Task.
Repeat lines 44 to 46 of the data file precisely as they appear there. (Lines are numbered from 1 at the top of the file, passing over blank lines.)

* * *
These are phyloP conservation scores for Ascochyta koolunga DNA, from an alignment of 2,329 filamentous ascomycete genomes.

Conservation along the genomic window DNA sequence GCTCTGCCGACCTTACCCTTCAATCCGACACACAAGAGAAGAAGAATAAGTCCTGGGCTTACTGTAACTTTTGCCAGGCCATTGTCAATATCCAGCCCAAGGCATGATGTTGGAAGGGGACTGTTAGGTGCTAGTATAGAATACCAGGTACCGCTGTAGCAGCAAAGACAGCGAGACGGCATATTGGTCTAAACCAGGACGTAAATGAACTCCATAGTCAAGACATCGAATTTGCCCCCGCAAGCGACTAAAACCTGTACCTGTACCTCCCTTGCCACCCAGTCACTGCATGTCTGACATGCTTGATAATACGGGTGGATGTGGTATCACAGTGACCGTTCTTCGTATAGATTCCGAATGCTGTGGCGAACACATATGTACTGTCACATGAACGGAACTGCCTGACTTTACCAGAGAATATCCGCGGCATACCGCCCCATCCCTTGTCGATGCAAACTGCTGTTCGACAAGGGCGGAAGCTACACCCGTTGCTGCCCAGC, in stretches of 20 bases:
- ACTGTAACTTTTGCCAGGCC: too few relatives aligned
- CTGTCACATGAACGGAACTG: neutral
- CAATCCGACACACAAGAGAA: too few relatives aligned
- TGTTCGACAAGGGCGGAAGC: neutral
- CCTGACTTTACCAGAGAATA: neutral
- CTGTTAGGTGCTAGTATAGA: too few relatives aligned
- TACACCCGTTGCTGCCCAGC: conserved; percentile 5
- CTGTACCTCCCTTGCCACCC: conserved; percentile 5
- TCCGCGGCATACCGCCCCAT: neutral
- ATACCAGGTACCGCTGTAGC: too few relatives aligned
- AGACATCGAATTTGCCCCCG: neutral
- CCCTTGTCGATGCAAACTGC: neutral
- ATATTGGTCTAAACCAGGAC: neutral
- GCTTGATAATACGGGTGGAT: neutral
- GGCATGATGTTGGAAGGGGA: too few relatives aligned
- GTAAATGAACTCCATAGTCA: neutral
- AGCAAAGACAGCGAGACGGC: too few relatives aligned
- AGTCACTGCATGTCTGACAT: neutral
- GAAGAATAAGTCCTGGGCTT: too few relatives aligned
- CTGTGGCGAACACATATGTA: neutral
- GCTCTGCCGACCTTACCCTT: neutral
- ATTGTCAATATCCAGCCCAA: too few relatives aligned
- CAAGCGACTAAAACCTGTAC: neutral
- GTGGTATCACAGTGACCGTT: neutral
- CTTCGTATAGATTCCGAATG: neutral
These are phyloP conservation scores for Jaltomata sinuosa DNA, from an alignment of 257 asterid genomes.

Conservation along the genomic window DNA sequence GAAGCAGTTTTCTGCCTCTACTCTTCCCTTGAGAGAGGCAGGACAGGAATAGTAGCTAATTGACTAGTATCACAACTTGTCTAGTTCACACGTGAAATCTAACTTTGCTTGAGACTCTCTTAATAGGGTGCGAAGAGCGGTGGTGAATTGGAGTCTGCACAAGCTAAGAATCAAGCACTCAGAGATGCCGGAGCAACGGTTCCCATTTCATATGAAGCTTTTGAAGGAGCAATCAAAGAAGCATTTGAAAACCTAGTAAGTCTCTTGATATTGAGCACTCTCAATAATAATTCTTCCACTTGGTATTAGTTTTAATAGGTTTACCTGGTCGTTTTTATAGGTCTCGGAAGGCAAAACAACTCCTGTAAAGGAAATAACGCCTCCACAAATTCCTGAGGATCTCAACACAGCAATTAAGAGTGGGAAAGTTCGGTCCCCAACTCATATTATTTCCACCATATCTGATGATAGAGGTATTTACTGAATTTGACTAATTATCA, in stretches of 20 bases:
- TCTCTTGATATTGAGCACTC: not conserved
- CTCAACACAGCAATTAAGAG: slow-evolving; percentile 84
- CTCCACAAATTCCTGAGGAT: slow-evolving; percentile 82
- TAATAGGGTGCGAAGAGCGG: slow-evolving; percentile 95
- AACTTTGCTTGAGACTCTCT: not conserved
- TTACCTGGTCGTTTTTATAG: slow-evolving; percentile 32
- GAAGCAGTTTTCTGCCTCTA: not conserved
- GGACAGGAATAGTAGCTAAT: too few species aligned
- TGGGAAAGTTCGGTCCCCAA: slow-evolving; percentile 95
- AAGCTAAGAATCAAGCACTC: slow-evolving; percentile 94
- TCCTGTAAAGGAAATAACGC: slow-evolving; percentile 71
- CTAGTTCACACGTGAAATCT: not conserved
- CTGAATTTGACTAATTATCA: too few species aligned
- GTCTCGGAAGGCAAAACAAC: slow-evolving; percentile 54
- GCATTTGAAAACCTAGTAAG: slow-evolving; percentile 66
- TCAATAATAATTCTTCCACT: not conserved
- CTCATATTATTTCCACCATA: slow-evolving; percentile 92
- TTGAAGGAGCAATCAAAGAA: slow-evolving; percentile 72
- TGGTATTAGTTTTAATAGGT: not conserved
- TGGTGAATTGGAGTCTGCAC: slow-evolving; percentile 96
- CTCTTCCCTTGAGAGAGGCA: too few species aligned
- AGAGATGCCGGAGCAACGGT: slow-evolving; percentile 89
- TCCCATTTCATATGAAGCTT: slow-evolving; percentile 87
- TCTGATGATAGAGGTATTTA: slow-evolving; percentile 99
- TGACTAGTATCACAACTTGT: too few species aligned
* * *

- GCATTTGAAAACCTAGTAAG: slow-evolving; percentile 66
- TCAATAATAATTCTTCCACT: not conserved
- CTCATATTATTTCCACCATA: slow-evolving; percentile 92